Early Years Calendar: National Numeracy Day
19th May 2021
National Numeracy Day is an annual event held to improve numeracy skills in all people, adults and children alike. Numbers are part of day-to-day life, and no age is too young to start learning about maths.
National Numeracy Day is a great excuse to celebrate children of all ages exploring numbers and developing their mathematical skills!
When introducing numeracy, it is important to show appreciation for the efforts any child makes, and to not just acknowledge their successes. A child may attempt to complete a simple sum but get the incorrect answer; the result is not always what matters, instead it is their willingness to have a go that counts.
There are many ways to spark children’s interest in numbers. Whether they are helping to count out money while shopping, recognising numbers in recipes while cooking, or pointing out which number bus to get on, any involvement deepens their understanding.
Here are some ideas of numerical activities to do with different ages:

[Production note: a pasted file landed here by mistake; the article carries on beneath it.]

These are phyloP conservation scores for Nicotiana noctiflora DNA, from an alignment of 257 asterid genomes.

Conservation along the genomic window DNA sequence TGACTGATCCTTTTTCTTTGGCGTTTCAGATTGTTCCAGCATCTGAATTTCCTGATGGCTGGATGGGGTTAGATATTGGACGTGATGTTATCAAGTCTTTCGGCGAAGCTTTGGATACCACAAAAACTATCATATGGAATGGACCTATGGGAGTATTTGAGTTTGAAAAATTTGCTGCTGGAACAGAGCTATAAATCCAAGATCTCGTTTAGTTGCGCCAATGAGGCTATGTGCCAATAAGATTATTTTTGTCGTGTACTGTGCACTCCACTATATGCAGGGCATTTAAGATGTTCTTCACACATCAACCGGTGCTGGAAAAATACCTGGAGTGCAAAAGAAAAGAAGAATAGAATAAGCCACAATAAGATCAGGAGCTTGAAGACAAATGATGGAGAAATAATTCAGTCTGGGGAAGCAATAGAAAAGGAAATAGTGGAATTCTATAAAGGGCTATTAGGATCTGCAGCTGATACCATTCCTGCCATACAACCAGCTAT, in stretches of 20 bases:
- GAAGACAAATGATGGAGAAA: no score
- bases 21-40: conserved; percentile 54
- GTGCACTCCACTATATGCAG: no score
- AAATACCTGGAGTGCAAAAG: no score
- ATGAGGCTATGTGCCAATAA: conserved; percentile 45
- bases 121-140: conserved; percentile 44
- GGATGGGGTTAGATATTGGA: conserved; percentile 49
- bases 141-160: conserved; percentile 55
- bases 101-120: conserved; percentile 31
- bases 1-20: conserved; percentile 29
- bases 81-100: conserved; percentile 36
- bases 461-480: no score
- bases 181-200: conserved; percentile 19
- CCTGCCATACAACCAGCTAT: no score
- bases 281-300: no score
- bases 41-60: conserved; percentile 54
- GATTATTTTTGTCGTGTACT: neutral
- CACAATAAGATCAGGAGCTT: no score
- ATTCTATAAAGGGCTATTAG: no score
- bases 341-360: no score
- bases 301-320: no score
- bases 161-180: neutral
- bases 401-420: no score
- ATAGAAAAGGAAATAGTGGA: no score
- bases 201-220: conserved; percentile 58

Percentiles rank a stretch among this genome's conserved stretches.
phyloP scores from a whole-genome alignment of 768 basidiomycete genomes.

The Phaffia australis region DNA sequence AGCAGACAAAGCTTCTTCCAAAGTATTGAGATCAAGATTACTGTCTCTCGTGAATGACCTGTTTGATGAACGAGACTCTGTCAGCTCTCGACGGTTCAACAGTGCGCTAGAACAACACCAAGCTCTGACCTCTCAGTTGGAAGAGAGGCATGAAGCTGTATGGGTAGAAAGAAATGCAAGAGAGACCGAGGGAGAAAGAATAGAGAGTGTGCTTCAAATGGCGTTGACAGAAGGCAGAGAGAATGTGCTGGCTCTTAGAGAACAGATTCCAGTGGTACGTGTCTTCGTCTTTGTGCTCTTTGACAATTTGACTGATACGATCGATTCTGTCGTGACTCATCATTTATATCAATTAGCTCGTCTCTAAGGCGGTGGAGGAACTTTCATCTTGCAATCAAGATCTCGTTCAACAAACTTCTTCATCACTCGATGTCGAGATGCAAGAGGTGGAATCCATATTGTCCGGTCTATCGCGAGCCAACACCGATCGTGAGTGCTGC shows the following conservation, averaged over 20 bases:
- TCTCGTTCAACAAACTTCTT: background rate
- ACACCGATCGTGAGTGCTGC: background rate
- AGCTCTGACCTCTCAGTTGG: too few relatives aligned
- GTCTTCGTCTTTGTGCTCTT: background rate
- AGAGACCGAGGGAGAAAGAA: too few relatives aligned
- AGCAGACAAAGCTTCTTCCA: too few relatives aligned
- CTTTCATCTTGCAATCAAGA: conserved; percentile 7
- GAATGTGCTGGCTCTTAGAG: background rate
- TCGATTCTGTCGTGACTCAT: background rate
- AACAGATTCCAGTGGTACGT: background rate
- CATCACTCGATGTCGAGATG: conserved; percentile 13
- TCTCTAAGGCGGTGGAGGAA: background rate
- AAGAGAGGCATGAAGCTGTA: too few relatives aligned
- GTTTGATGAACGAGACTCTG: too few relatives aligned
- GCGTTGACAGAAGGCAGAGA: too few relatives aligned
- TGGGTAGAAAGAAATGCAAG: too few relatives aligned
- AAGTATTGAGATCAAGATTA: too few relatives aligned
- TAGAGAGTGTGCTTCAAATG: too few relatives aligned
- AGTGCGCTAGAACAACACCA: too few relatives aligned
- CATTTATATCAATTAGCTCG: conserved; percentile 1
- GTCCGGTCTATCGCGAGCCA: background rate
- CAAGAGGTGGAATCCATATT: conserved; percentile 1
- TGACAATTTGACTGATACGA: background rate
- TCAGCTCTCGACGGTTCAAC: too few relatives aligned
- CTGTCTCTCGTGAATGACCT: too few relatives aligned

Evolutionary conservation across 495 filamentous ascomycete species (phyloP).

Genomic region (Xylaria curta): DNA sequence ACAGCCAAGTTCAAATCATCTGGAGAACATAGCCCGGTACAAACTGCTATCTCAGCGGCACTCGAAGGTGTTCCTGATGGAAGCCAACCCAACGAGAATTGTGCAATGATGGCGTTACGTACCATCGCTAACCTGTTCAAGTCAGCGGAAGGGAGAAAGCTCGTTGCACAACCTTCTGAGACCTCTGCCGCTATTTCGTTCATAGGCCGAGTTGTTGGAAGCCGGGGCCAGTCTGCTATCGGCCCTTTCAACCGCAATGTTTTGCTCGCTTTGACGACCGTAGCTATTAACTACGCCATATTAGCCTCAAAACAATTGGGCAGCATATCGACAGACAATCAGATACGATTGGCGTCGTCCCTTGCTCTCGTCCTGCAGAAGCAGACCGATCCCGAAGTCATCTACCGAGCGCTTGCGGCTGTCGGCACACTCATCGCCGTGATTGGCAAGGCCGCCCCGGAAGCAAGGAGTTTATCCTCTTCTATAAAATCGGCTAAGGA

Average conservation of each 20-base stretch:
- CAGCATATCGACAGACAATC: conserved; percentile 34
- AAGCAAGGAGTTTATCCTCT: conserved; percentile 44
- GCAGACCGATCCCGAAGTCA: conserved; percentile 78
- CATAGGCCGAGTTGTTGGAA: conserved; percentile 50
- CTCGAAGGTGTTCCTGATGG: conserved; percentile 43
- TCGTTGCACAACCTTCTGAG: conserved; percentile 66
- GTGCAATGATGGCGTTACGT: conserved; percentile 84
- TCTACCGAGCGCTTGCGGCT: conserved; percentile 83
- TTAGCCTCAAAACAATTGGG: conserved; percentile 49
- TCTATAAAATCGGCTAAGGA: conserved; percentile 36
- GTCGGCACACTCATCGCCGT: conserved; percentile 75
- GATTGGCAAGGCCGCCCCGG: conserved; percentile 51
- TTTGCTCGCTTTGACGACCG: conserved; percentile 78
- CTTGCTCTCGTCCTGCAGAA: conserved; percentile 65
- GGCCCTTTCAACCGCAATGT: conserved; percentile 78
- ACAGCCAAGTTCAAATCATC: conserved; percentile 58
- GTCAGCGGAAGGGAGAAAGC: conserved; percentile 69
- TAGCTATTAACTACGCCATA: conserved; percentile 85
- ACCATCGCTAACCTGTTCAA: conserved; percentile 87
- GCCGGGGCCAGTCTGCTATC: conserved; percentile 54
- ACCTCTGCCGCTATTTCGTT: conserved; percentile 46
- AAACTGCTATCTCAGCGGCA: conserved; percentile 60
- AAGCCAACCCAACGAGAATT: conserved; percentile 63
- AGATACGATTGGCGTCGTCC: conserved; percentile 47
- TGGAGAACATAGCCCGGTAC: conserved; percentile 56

Numbers and Babies:
Babies are of course unable to vocalise their knowledge, so we must do the talking. At this early stage of development, they will absorb everything from their environment so singing and counting to them is a great place to start. Counting their fingers and toes exposes them to numbers to ten while engaging their senses of sight, sound and touch. A great place to start.
Numbers and Toddlers:
Toddlers are just finding their feet and are always on the go, so counting physical movements is a brilliant and easy way to get them excited about numbers. Seeing how many claps, jumps, stomps, spins, waves and wiggles they can do helps to ignite a love of numbers while giving them some much needed physical exercise!
Numbers and Pre-schoolers:
Most pre-schoolers will be able to identify some numerals, so developing an understanding of quantities is a good next step. Simply write out some numbers, one to ten is plenty, and place them on the floor or a table. Then ask them to identify a number and find the same amount of any item; they could count out five building bricks, four pencils, two books or seven leaves. A simple activity that can be done in any environment.
By school age some children might be able to count past fifty, others might not. It is not so much about how high a child can count; it is ensuring they have a solid understanding of numbers and what they consist of. It is better for a child to recognise all the ways to make up the number five than it is to count to one hundred. Celebrate National Numeracy Day to help children of all ages gain important numeracy skills that will last a lifetime.
Go to National Numeracy Day | National Numeracy for more information and ideas.